When Kaliningrad was Lithuanian
Today's Kaliningrad Oblast wikipedia
Lithuania today shares a 297.1 km - 184.6 mile land and sea border with an "oblast," or province, of Russia, named after its administrative center, the city of Kaliningrad. But following the (il)logic of Vlad (The Impaler) Putin, who calls Ukraine a "fake" country, the Kaliningrad enclave has zero historical Russian existence, having been awarded at the July 17 to August 21, 1945 Potsdam Conference to Joseph Stalin and the Soviet Union by US President Harry Truman and UK Prime Minister Clement Attlee, who had replaced Winston Churchill. (Poland was awarded the southern half of East Prussia.) What had been Prussian (with a minority Lithuanian population) for the previous 700+ years, and for countless centuries before that the homeland of Baltic tribes, was suddenly "Russian." You can't get more "fake" than that.
A year before the gift to Stalin, while World War II was still raging, there were 2.6 million civilians in East Prussia. Before the end of the war in May 1945, 2 million of them had been evacuated, leaving 600,000 under control of the Red Army. Aleksandr Solzhenitsyn (Author of "One Day in the Life of Ivan Denisovich") was a Soviet army captain who served in East Prussia in 1945, and who later was arrested for criticizing, in private correspondence with a friend, Stalin and Soviet crimes against East Prussian civilians. He was sentenced to eight years in the gulag for commenting on the numerous murders and rapes committed by Soviet soldiers. He wrote: "You know very well that we've come to Germany to take our revenge" for German atrocities committed in the Soviet Union. The civilian population quickly dropped to less than 200,000. Sound familiar today, with Russian propaganda saying their army has invaded Ukraine to eliminate "Nazis"?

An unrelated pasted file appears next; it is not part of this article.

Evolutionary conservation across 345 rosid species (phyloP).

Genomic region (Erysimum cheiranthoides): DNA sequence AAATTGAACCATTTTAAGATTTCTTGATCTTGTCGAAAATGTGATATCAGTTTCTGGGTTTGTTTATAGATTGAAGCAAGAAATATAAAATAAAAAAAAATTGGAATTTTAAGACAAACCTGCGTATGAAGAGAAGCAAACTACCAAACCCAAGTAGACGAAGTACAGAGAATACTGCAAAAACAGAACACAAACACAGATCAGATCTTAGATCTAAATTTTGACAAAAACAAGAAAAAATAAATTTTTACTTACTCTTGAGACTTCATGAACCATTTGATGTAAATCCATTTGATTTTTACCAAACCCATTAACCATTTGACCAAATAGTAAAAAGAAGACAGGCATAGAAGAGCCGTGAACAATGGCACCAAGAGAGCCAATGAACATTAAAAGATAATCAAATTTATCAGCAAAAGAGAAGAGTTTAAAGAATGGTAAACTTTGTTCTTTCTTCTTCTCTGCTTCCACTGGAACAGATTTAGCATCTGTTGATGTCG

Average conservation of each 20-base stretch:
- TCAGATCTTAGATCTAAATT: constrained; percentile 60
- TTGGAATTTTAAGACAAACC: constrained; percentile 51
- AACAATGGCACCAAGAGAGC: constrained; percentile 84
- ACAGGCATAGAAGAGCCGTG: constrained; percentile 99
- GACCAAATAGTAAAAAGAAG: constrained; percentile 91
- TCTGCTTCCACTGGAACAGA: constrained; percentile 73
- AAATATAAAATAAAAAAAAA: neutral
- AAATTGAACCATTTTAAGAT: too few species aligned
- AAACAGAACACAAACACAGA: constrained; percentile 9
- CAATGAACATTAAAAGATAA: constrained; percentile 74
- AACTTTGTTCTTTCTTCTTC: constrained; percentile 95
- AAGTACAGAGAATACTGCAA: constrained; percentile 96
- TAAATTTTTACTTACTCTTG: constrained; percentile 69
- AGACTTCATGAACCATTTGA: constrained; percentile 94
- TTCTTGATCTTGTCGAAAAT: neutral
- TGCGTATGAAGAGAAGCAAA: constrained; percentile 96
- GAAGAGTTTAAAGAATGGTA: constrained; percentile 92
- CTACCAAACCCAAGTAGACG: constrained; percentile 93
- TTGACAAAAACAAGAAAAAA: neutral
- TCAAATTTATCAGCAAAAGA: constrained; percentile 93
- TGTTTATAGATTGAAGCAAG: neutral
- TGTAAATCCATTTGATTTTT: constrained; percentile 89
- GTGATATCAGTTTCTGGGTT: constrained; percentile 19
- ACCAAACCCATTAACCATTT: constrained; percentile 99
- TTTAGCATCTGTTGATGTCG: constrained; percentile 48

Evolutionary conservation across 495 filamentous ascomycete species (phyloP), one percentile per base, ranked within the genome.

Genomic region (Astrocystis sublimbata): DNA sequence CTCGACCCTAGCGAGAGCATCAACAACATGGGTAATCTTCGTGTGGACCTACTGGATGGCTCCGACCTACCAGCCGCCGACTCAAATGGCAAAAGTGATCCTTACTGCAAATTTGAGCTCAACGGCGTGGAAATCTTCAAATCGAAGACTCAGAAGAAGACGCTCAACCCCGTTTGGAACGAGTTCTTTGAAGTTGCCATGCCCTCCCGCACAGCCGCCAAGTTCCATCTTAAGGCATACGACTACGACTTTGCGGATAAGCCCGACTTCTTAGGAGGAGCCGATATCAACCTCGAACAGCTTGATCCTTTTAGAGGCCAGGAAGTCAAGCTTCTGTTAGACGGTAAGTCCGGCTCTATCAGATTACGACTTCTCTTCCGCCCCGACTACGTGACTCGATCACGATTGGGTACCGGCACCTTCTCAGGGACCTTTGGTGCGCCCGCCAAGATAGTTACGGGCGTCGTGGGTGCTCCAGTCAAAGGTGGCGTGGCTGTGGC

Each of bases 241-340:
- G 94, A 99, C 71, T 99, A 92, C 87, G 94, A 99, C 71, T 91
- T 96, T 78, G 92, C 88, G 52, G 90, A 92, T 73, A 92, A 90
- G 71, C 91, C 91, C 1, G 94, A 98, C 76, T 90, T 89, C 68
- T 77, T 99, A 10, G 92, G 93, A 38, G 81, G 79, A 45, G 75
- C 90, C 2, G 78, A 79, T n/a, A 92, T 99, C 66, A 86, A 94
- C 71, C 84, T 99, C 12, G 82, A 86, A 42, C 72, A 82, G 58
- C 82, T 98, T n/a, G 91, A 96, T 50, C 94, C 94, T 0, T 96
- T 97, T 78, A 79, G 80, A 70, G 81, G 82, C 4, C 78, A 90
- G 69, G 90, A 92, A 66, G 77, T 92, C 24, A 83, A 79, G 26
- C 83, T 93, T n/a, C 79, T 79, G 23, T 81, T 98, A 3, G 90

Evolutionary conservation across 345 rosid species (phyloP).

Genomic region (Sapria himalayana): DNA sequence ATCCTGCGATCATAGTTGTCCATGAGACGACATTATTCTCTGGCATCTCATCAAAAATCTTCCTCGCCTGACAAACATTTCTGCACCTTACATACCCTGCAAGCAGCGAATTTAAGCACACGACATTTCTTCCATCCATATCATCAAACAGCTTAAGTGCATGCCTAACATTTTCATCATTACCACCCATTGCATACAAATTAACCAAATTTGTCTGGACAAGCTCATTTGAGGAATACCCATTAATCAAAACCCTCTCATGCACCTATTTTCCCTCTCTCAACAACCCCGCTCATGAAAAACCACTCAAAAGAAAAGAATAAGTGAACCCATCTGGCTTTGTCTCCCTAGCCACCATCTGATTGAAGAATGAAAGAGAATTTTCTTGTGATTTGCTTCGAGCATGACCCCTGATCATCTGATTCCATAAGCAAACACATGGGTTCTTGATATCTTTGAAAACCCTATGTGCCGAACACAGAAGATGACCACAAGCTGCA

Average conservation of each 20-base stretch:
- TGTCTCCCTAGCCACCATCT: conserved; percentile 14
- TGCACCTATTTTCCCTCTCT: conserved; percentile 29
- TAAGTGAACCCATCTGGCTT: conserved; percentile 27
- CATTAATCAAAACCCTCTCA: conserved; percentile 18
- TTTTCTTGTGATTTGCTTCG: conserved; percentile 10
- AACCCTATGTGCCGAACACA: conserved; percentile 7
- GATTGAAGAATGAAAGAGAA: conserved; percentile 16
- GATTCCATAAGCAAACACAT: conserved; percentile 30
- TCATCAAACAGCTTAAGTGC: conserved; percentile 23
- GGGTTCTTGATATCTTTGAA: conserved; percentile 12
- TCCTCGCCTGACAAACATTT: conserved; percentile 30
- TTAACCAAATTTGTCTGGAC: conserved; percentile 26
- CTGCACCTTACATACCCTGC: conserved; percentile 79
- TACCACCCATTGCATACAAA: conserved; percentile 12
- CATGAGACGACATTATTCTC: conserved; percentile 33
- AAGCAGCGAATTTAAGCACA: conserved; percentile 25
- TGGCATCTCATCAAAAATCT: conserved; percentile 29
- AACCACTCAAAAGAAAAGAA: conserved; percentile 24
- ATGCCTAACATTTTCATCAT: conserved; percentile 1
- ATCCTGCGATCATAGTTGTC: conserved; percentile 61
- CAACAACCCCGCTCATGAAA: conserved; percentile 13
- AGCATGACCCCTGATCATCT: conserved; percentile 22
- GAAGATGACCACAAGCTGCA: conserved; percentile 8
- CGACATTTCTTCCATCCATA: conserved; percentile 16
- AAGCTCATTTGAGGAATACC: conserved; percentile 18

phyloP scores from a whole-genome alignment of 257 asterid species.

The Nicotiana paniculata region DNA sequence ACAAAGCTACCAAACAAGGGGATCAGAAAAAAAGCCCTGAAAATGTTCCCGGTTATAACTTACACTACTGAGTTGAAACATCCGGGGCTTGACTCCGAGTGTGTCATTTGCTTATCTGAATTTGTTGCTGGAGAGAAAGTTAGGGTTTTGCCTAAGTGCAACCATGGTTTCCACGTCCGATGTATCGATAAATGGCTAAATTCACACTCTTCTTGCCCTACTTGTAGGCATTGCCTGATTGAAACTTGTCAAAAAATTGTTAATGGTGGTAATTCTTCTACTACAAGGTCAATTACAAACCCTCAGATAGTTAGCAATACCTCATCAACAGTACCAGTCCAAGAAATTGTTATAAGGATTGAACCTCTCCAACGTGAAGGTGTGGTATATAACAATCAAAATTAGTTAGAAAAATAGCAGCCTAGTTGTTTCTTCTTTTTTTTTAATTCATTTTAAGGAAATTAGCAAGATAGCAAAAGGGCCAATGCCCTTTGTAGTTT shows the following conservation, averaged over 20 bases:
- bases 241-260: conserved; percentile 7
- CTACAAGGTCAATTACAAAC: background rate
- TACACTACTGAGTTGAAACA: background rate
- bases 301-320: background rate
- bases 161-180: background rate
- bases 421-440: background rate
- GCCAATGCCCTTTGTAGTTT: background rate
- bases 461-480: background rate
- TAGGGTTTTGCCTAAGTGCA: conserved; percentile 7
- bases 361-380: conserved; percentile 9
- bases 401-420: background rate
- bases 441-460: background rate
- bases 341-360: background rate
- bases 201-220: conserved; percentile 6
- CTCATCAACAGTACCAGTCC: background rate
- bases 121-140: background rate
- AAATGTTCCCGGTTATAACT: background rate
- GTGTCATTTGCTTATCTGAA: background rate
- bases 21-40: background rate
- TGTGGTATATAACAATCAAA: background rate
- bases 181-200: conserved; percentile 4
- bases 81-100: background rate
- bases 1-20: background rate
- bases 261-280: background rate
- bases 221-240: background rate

If the Kaliningrad' Oblast is a "fake" Russian area, what is the area's true historical ethnic background? At least 1,500 years ago, the area was populated by Baltic tribes: Old Prussians (Lithuanian: Prūsai), Galindians, Sambians and Yotvingians.
5th Century Baltic Tribes after Marija Gimbutas
12th Century "Old Prussian independent tribes and their borders" wikipedia
Baltic Old Prussians, whom Poles had tried to conquer and convert to Christianity since the 10th century, were finally conquered in the 13th century by the crusading Teutonic Knights, and gradually converted to Christianity. Following Germanization, colonization and assimilation in the following centuries, Germans became the dominant ethnic group, with Balts a significant minority. It was Grand Duke of Lithuania and King of Poland Casimir IV Andrew Jagiellon (Lithuanian: Kazimieras Jogailaitis) who, in the middle of the 15th century, finally ousted the Teutonic Knights from Old Prussian lands.
In the middle of the 18th century, Swiss mapmaker Leonhard Euler, who served in the Russian navy, and later supervised the preparation of the 1745 landmark "Atlas Russicus" while in St. Petersburg, created a map of Prussia (Borussia), published in Berlin, which had the label "Litauen" for the area that would become the Kaliningrad Oblast. By then, the Old Prussian language had become extinct, supplanted by Lithuanian.